Scapula retractors a.k.a. scaptor tractors: An at-home version of a row. Tie a resistance band around the handle of a closed door and hold it with both hands, pulling towards your chest, elbows tight and squeezing your shoulder blades together.
Y and W on the wall: Standing with your back against a wall, touch the pinky side of your hands against it. Keeping your elbows in towards your chest, push your pinkies into the wall and then move up the wall in a Y or W position, for 10 repetitions in five sets.
Doorway stretch: Put your hands on either side of a door and take a step forward, and an interior neck stretch, where you put your hands just underneath your collarbone, put a little bit of downward pressure and look all the way up.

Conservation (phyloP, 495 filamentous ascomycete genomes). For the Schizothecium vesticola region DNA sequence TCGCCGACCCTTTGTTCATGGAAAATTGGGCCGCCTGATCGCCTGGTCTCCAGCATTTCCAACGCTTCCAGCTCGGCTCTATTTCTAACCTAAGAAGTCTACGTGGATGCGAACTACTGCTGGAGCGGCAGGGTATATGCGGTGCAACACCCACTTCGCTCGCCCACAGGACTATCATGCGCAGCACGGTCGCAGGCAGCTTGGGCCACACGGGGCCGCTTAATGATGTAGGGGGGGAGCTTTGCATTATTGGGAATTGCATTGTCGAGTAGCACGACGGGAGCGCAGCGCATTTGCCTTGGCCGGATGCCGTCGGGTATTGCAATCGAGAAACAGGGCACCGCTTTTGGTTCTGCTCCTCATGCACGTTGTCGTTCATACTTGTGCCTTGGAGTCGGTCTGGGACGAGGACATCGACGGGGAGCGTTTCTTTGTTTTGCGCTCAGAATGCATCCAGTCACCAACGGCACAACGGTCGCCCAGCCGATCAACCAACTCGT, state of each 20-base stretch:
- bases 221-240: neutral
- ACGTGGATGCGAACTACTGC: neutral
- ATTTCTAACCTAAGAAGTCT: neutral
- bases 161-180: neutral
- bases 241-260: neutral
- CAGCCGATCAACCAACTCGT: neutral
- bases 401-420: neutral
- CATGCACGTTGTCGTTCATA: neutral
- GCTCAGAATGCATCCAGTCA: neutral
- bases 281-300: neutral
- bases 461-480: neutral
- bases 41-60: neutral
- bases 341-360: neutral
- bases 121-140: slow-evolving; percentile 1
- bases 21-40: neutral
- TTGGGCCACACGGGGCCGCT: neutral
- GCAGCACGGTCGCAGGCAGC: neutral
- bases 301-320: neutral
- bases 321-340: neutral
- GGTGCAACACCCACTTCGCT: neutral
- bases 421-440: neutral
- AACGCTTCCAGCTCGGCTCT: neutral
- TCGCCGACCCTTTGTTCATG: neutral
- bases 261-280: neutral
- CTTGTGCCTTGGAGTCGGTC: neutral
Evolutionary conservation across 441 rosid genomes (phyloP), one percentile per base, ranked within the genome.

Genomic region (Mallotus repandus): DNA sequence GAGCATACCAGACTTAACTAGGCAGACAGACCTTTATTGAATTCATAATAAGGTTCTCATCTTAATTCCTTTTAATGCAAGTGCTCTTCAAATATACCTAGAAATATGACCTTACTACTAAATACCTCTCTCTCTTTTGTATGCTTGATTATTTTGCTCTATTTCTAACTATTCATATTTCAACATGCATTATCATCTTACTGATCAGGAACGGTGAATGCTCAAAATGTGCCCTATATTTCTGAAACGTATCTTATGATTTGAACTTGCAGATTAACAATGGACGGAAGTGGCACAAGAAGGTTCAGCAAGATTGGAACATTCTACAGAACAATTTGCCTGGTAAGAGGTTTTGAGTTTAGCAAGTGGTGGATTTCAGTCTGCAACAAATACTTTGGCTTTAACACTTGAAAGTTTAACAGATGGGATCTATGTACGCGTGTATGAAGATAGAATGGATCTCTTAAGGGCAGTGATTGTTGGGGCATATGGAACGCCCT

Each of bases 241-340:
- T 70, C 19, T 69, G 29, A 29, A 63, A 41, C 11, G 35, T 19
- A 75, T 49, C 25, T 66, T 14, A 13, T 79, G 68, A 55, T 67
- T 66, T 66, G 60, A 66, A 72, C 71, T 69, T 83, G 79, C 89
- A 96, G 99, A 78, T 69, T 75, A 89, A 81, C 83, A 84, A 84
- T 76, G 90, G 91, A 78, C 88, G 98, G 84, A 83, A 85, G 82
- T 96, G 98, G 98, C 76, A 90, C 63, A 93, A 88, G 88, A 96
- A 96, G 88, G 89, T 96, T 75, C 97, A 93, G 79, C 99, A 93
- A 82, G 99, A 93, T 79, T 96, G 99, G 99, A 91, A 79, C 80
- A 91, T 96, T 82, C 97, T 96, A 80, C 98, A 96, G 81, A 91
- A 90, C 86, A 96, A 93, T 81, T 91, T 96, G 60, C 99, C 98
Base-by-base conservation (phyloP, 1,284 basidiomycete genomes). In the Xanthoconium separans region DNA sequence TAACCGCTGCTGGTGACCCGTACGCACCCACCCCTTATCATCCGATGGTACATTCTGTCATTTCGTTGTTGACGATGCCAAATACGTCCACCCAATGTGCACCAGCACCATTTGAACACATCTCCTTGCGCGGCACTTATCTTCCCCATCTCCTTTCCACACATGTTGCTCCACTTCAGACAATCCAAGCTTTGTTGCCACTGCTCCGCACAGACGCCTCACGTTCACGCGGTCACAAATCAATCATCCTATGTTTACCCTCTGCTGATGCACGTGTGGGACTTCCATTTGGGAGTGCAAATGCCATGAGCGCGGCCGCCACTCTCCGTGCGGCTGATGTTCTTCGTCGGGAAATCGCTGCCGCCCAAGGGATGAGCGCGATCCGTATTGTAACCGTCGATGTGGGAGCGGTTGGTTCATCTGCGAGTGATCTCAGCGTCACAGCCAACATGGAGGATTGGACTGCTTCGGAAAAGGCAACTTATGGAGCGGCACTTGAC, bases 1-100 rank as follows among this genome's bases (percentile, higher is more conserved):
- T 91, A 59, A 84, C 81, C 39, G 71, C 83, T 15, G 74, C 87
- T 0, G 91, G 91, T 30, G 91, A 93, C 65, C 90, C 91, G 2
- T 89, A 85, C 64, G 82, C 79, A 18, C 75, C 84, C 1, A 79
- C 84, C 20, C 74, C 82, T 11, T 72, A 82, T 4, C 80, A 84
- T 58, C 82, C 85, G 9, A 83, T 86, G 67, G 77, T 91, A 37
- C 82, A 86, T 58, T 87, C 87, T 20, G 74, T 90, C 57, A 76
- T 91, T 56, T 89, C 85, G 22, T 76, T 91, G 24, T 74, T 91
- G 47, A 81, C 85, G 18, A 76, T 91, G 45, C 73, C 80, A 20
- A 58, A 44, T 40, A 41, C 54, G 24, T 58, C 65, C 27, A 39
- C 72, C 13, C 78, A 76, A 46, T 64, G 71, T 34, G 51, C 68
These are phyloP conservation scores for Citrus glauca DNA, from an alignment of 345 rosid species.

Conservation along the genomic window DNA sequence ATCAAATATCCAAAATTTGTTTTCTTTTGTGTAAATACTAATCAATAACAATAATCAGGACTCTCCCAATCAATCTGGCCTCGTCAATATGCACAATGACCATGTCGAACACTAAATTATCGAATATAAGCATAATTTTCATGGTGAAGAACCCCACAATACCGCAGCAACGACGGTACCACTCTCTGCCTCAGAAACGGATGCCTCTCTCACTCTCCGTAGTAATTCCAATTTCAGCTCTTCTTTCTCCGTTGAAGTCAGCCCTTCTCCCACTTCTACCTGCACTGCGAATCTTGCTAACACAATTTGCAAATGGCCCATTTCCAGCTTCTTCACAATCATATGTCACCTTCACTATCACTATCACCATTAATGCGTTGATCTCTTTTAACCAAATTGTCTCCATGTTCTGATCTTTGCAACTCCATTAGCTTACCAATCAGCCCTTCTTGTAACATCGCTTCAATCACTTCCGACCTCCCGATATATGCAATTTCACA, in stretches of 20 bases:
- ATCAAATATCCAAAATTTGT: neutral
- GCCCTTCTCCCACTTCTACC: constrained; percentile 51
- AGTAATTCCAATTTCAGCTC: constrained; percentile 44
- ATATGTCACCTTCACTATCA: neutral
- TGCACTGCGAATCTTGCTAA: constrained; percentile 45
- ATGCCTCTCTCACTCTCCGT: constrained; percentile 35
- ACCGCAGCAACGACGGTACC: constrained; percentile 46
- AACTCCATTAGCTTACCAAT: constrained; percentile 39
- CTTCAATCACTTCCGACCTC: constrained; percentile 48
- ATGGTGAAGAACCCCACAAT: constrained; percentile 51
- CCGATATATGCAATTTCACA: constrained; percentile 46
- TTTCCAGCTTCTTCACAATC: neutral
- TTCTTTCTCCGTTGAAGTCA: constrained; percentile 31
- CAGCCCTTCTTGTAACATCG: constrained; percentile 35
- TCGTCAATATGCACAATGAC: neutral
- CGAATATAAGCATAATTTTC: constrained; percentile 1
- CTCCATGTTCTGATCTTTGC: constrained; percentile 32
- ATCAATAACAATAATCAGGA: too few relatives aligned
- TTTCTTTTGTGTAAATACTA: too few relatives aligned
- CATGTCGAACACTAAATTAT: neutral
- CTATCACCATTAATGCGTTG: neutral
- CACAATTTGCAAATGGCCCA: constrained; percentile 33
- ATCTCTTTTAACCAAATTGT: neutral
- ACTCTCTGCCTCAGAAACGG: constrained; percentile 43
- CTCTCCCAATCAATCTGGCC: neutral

Cat/cow: On hands and knees, round your spine towards the ceiling then drop down into extension and round the belly towards the ground, says Harper.
Arm circles: Lay on one side, with your arms and knees outstretched at 90 degrees, and open your hands by bringing your top hand over your body all the way to the other side of you towards the floor. “We get a lot of thoracic spinal rotation which is kind of what we’re going for,” says Harper.
Pendulum: Grab a can of soup for this shoulder exercise. Hold a can with the arm that has shoulder tension and let it hang, using gravity, while your opposite hand rests on a desk. “Not a very big movement, but that light stretch helps to offload any tension in the shoulder,” says Salama.
This story has been edited to update Manpreet Saini’s place of work, and correct the name of the exercise “dead bug.”